Headed by Norway's research minister and the Research Council director general, a delegation of key Norwegian players in the research arena recently visited Japan.
"Japan is an obvious choice on the list of countries with which we are seeking to increase research cooperation," says Arvid Hallén, Director General of the Research Council of Norway.
"Not only is Japan is a leader in science and technology. Our two countries also have important characteristics in common: we both have extended coastlines and large maritime and fisheries industries. Both countries have ageing populations and are experiencing a decline in the number of students applying to technology and engineering studies. So we share many of the same societal challenges."
Focusing on selected areas
Norway and Japan have had a state-to-state agreement on research cooperation since 2003. Currently, the two Norwegian institutions with the most extensive cooperation with Japanese researchers are the Norwegian University of Science and Technology (NTNU) and the SINTEF Group. In total there are 34 active agreements between institutions of the two countries.
Norwegian efforts are directed towards fostering research cooperation particularly within the areas of nanotechnology and new materials, food safety, the environment, energy, and polar research.
During her visit, Norwegian Minister of Research and Higher Education Tore Aasland toured the Tsukuba Science City, headquarters of the National Institute of Advanced Industrial Science and Technology (AIST). Also on her itinerary were political meetings, the launch of the "NorAlumni Japan" alumni network (see separate news article), and a visit to the Japan Aerospace Exploration Agency (JAXA).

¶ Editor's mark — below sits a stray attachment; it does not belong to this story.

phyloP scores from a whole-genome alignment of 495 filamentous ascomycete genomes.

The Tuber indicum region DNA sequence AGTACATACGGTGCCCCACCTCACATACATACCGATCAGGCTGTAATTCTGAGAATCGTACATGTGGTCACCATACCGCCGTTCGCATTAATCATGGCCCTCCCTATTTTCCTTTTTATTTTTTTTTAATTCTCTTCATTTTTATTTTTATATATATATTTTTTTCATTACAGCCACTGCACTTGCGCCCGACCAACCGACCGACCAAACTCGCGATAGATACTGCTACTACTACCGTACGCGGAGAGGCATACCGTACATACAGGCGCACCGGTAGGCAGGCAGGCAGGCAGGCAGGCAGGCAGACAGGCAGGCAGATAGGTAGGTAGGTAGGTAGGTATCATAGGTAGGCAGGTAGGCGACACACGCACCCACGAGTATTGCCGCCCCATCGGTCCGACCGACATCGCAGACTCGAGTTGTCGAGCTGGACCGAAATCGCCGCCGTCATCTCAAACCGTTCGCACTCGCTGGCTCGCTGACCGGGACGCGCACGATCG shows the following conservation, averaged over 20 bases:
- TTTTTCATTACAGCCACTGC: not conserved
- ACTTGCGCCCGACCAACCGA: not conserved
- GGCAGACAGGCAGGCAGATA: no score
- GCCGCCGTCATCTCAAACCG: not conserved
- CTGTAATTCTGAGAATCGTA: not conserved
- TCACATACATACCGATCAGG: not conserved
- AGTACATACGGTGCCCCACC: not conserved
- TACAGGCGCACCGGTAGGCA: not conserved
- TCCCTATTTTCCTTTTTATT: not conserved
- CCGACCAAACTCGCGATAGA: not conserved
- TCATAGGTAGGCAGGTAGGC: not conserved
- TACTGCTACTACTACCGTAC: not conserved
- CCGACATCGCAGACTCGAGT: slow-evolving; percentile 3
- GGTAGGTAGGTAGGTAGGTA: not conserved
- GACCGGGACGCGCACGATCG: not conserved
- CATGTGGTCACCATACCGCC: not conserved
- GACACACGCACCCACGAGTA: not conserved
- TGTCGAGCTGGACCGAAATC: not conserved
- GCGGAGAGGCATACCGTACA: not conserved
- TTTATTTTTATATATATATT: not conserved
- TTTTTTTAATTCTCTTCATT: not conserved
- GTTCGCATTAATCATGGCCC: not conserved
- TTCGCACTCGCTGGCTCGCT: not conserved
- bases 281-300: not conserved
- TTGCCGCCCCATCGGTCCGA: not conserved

Cooperation on space research
JAXA is responsible for everything from basic research to implementation of practical space missions and other space activities such as satellite activity. JAXA cooperates closely with several Norwegian players, including the Norwegian Space Centre and Kongsberg Satellite Services (KSAT), both of which were represented in the minister's delegation.
In September 2010, JAXA and the Norwegian Space Centre signed an agreement on general cooperation in space. Bo Andersen, Director General of the Norwegian Space Centre, sees good potential for Norwegian trade and industry to sell technology to Japanese space projects. "The new cooperation agreement will make it easier to start up new projects that involve joint technology development, and it fits in very well under the state-to-state bilateral research and innovation agreement."
Kongsberg Satellite Services (KSAT) is a commercial company that provides services based on downloading data from polar-orbiting satellites. Cooperation with JAXA includes the receiving and relaying of data from Japanese satellites through KSAT ground stations.
Svalbard as a research hub
For several years the Japanese solar physics satellite Hinode has been transmitting its observational data to the SvalSat ground station on Svalbard. From there the information is sent to a data centre at the University of Oslo, which distributes the readings to researchers all around the world.
Japanese scientists are also active in northern lights research, and Japan participates in the EISCAT cooperation ' the system of enormous radar antennas on Svalbard and in Northern Scandinavia used to monitor changes in the earth's ionosphere and magnetic field. In addition Japan has established its own research station in Ny-Ålesund on Svalbard.
"Dynamic, stimulating cooperation already exists in space research between our two countries," points out Dr Hallén, "so this is a promising field for further development."
Many forms of cooperation
Dr Hallén emphasises that the Research Council wishes to expand cooperation with its Japanese counterparts ' the Japan Society for the Promotion of Science (JSPS), the Japan Science and Technology Agency (JST) and the New Energy and Industrial Technology Development Organization (NEDO) ' as part of the overall collaborative effort.
"The objective must be to strengthen cooperation between research groups so that together we can develop technological solutions for the global market," said Dr Hallén during the visit. He also stressed the importance of cooperating within international organisations.
He pointed out that Norway, as a full member in the EU Seventh Framework Programme on Research and Technology, could open doors for Japan in terms of EU cooperation. A cooperation agreement between Japan and the EU will likely be ratified at the end of February.